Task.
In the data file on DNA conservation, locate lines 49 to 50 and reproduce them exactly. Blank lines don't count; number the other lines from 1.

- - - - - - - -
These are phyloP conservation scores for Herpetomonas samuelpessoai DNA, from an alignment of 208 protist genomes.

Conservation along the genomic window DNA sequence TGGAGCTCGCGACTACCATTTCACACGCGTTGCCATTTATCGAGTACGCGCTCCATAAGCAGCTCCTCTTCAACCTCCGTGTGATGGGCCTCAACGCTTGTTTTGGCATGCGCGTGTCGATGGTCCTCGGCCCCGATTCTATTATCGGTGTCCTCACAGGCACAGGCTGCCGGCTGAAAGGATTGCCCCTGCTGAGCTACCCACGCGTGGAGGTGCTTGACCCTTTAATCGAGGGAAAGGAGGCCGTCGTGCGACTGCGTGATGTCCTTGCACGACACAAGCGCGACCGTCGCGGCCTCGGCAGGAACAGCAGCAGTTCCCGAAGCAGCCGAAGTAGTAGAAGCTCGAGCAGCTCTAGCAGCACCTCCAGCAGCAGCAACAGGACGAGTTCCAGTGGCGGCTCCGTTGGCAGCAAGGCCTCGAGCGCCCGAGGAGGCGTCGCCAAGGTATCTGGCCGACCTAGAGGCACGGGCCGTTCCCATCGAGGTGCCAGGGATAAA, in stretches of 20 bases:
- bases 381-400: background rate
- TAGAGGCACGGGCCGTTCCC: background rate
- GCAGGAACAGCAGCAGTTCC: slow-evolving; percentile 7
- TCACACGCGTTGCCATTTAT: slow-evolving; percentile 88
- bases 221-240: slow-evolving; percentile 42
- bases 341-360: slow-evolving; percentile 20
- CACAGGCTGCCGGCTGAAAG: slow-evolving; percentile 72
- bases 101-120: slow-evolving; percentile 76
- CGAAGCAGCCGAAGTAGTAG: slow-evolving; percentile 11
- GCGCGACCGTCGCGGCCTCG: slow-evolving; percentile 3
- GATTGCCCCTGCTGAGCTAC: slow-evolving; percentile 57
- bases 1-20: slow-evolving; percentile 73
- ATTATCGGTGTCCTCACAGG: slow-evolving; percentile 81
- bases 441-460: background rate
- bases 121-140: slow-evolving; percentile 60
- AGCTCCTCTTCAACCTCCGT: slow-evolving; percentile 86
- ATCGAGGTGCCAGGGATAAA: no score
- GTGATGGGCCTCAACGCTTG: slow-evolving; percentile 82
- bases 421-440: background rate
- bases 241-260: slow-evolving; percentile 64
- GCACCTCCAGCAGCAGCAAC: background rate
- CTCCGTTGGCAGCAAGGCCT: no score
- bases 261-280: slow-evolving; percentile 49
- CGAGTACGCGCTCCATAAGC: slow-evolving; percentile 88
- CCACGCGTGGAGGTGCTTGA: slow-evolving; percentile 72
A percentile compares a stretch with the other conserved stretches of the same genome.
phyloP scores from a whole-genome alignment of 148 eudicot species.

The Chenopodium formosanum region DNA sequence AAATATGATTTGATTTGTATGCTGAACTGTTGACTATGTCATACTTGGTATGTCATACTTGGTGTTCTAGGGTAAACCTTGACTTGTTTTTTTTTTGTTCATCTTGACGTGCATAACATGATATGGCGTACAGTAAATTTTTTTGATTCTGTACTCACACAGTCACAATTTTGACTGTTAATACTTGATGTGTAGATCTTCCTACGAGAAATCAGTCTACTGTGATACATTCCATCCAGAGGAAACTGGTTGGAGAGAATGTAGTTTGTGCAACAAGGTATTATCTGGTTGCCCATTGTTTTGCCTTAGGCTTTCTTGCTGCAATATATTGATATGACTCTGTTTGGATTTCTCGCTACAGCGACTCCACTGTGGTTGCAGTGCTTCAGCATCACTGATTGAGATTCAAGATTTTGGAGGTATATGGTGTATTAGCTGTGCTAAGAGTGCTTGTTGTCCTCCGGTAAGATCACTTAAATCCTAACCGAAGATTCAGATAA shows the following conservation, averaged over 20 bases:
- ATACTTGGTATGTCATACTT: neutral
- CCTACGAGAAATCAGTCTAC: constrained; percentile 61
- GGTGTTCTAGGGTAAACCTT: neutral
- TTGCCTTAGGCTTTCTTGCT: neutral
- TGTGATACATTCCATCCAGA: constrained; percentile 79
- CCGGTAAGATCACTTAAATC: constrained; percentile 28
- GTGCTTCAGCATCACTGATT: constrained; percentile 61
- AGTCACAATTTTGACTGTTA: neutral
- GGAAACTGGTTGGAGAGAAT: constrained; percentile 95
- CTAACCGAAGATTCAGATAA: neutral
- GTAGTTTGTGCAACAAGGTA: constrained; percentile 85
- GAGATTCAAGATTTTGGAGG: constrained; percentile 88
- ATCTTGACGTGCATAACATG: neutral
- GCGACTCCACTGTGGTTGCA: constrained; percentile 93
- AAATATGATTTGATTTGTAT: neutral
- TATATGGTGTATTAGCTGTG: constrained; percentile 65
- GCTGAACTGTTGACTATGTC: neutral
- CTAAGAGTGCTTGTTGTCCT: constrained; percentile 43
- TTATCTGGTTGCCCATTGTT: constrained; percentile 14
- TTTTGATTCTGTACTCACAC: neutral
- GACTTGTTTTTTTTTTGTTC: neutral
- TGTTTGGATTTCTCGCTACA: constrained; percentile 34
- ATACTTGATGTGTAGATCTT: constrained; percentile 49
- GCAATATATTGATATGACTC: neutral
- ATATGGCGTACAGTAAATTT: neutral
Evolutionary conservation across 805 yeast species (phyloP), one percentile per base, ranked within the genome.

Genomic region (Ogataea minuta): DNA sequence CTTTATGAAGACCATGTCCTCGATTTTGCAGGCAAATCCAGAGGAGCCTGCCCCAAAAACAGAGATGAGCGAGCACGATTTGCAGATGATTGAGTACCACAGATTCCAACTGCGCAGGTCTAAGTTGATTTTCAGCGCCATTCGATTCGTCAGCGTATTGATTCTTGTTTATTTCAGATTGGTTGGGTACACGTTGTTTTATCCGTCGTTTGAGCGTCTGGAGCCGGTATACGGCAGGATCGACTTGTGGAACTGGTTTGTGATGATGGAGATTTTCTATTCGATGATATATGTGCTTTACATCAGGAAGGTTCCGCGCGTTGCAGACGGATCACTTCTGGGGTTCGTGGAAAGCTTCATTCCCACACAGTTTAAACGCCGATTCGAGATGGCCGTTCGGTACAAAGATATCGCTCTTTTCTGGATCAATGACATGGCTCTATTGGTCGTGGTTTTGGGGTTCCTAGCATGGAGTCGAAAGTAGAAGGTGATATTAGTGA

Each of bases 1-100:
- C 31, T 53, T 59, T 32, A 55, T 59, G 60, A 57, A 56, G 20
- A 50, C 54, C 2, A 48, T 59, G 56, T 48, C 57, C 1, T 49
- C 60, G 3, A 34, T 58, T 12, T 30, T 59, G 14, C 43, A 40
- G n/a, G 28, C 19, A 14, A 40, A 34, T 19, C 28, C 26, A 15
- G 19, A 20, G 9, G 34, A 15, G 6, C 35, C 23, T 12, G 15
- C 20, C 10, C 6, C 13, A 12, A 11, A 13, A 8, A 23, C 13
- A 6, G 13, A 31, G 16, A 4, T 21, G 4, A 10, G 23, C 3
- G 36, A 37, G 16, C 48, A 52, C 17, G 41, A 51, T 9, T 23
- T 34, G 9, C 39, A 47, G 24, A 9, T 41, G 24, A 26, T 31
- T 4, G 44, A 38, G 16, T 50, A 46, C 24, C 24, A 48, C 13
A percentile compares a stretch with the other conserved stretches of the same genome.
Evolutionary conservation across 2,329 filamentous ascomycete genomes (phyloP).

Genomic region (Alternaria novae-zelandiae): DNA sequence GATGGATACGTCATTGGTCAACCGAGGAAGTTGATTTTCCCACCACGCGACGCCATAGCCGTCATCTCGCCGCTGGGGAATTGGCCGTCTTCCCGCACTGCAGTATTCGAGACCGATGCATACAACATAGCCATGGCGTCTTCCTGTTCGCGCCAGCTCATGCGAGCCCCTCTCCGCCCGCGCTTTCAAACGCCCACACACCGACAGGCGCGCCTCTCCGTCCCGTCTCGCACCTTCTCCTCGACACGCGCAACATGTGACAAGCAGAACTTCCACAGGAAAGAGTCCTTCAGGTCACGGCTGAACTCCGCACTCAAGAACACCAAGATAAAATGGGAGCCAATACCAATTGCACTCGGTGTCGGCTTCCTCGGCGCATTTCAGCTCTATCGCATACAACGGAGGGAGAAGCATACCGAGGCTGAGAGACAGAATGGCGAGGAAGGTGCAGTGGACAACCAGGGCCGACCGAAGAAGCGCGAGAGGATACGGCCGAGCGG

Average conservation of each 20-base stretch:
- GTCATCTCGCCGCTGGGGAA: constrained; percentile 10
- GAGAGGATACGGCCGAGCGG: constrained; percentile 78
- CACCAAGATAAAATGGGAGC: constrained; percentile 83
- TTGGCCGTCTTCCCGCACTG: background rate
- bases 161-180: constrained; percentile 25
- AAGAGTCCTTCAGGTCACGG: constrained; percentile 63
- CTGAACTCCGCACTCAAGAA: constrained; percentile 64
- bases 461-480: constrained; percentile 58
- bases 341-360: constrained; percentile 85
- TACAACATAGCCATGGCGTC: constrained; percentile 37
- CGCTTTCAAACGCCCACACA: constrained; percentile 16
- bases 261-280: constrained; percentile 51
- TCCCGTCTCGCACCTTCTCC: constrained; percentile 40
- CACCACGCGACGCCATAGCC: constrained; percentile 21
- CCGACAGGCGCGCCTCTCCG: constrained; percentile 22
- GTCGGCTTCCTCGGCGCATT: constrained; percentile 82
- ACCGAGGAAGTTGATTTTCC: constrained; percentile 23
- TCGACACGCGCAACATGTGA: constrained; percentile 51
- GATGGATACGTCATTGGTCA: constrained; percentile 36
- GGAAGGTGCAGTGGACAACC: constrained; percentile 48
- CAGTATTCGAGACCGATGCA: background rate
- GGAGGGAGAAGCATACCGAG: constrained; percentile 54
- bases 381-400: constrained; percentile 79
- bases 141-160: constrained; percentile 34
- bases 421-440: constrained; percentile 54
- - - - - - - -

- TTATCTGGTTGCCCATTGTT: constrained; percentile 14
- TTTTGATTCTGTACTCACAC: neutral